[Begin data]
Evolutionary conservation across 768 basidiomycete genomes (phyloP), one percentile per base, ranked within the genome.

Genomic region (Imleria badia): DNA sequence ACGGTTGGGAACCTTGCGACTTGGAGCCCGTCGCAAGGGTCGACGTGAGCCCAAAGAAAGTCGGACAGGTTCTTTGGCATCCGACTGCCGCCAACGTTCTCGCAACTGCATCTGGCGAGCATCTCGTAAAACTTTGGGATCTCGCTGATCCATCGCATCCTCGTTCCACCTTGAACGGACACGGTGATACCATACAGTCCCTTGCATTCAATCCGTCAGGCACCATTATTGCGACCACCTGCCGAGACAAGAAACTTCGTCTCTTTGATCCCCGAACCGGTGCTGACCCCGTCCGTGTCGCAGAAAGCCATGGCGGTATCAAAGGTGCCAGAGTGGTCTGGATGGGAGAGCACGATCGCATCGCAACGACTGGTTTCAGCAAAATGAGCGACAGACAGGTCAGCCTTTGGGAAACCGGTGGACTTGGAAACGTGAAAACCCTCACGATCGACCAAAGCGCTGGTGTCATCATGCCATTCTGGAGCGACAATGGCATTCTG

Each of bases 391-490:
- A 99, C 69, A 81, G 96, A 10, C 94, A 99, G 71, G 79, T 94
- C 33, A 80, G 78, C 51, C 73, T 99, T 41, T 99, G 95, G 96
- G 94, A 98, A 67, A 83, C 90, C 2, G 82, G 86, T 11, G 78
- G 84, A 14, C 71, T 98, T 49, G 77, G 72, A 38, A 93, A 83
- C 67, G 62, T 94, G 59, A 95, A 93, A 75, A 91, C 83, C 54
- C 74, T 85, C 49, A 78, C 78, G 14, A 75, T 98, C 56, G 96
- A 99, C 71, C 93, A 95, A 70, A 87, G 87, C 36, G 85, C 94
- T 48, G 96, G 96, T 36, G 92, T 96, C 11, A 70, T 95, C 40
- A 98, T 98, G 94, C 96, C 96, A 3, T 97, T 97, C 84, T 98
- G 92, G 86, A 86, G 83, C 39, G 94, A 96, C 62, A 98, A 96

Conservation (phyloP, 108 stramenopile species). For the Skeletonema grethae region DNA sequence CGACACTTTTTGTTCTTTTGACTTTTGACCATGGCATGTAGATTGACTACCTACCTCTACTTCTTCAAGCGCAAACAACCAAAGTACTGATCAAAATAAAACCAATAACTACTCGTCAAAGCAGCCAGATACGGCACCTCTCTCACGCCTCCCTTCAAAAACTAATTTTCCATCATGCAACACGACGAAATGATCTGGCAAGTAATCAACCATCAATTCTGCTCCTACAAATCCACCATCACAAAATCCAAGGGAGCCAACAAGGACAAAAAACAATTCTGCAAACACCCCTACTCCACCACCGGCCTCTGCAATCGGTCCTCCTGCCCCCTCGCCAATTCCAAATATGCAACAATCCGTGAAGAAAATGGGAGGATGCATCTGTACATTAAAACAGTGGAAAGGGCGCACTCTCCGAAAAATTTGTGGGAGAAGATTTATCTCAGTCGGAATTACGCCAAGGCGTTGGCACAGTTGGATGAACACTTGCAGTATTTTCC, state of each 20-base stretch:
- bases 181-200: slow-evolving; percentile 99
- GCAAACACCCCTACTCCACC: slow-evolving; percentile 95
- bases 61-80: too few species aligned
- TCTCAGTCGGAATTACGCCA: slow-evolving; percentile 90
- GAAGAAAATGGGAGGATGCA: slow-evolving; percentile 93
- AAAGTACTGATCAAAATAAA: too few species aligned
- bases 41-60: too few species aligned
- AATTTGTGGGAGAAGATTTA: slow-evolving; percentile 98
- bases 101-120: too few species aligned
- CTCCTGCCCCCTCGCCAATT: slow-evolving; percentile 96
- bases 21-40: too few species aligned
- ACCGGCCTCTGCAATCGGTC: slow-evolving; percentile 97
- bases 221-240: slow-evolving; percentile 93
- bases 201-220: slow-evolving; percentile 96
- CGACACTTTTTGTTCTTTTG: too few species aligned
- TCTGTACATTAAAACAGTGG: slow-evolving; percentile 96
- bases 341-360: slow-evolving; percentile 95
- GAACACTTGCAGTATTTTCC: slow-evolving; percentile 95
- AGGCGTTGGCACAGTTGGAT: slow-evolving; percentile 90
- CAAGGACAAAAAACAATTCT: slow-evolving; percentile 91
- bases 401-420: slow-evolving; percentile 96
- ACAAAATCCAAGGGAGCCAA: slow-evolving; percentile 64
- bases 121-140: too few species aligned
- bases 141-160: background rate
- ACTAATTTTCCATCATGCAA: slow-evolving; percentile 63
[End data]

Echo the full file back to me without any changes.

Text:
Evolutionary conservation across 768 basidiomycete genomes (phyloP), one percentile per base, ranked within the genome.

Genomic region (Imleria badia): DNA sequence ACGGTTGGGAACCTTGCGACTTGGAGCCCGTCGCAAGGGTCGACGTGAGCCCAAAGAAAGTCGGACAGGTTCTTTGGCATCCGACTGCCGCCAACGTTCTCGCAACTGCATCTGGCGAGCATCTCGTAAAACTTTGGGATCTCGCTGATCCATCGCATCCTCGTTCCACCTTGAACGGACACGGTGATACCATACAGTCCCTTGCATTCAATCCGTCAGGCACCATTATTGCGACCACCTGCCGAGACAAGAAACTTCGTCTCTTTGATCCCCGAACCGGTGCTGACCCCGTCCGTGTCGCAGAAAGCCATGGCGGTATCAAAGGTGCCAGAGTGGTCTGGATGGGAGAGCACGATCGCATCGCAACGACTGGTTTCAGCAAAATGAGCGACAGACAGGTCAGCCTTTGGGAAACCGGTGGACTTGGAAACGTGAAAACCCTCACGATCGACCAAAGCGCTGGTGTCATCATGCCATTCTGGAGCGACAATGGCATTCTG

Each of bases 391-490:
- A 99, C 69, A 81, G 96, A 10, C 94, A 99, G 71, G 79, T 94
- C 33, A 80, G 78, C 51, C 73, T 99, T 41, T 99, G 95, G 96
- G 94, A 98, A 67, A 83, C 90, C 2, G 82, G 86, T 11, G 78
- G 84, A 14, C 71, T 98, T 49, G 77, G 72, A 38, A 93, A 83
- C 67, G 62, T 94, G 59, A 95, A 93, A 75, A 91, C 83, C 54
- C 74, T 85, C 49, A 78, C 78, G 14, A 75, T 98, C 56, G 96
- A 99, C 71, C 93, A 95, A 70, A 87, G 87, C 36, G 85, C 94
- T 48, G 96, G 96, T 36, G 92, T 96, C 11, A 70, T 95, C 40
- A 98, T 98, G 94, C 96, C 96, A 3, T 97, T 97, C 84, T 98
- G 92, G 86, A 86, G 83, C 39, G 94, A 96, C 62, A 98, A 96

Conservation (phyloP, 108 stramenopile species). For the Skeletonema grethae region DNA sequence CGACACTTTTTGTTCTTTTGACTTTTGACCATGGCATGTAGATTGACTACCTACCTCTACTTCTTCAAGCGCAAACAACCAAAGTACTGATCAAAATAAAACCAATAACTACTCGTCAAAGCAGCCAGATACGGCACCTCTCTCACGCCTCCCTTCAAAAACTAATTTTCCATCATGCAACACGACGAAATGATCTGGCAAGTAATCAACCATCAATTCTGCTCCTACAAATCCACCATCACAAAATCCAAGGGAGCCAACAAGGACAAAAAACAATTCTGCAAACACCCCTACTCCACCACCGGCCTCTGCAATCGGTCCTCCTGCCCCCTCGCCAATTCCAAATATGCAACAATCCGTGAAGAAAATGGGAGGATGCATCTGTACATTAAAACAGTGGAAAGGGCGCACTCTCCGAAAAATTTGTGGGAGAAGATTTATCTCAGTCGGAATTACGCCAAGGCGTTGGCACAGTTGGATGAACACTTGCAGTATTTTCC, state of each 20-base stretch:
- bases 181-200: slow-evolving; percentile 99
- GCAAACACCCCTACTCCACC: slow-evolving; percentile 95
- bases 61-80: too few species aligned
- TCTCAGTCGGAATTACGCCA: slow-evolving; percentile 90
- GAAGAAAATGGGAGGATGCA: slow-evolving; percentile 93
- AAAGTACTGATCAAAATAAA: too few species aligned
- bases 41-60: too few species aligned
- AATTTGTGGGAGAAGATTTA: slow-evolving; percentile 98
- bases 101-120: too few species aligned
- CTCCTGCCCCCTCGCCAATT: slow-evolving; percentile 96
- bases 21-40: too few species aligned
- ACCGGCCTCTGCAATCGGTC: slow-evolving; percentile 97
- bases 221-240: slow-evolving; percentile 93
- bases 201-220: slow-evolving; percentile 96
- CGACACTTTTTGTTCTTTTG: too few species aligned
- TCTGTACATTAAAACAGTGG: slow-evolving; percentile 96
- bases 341-360: slow-evolving; percentile 95
- GAACACTTGCAGTATTTTCC: slow-evolving; percentile 95
- AGGCGTTGGCACAGTTGGAT: slow-evolving; percentile 90
- CAAGGACAAAAAACAATTCT: slow-evolving; percentile 91
- bases 401-420: slow-evolving; percentile 96
- ACAAAATCCAAGGGAGCCAA: slow-evolving; percentile 64
- bases 121-140: too few species aligned
- bases 141-160: background rate
- ACTAATTTTCCATCATGCAA: slow-evolving; percentile 63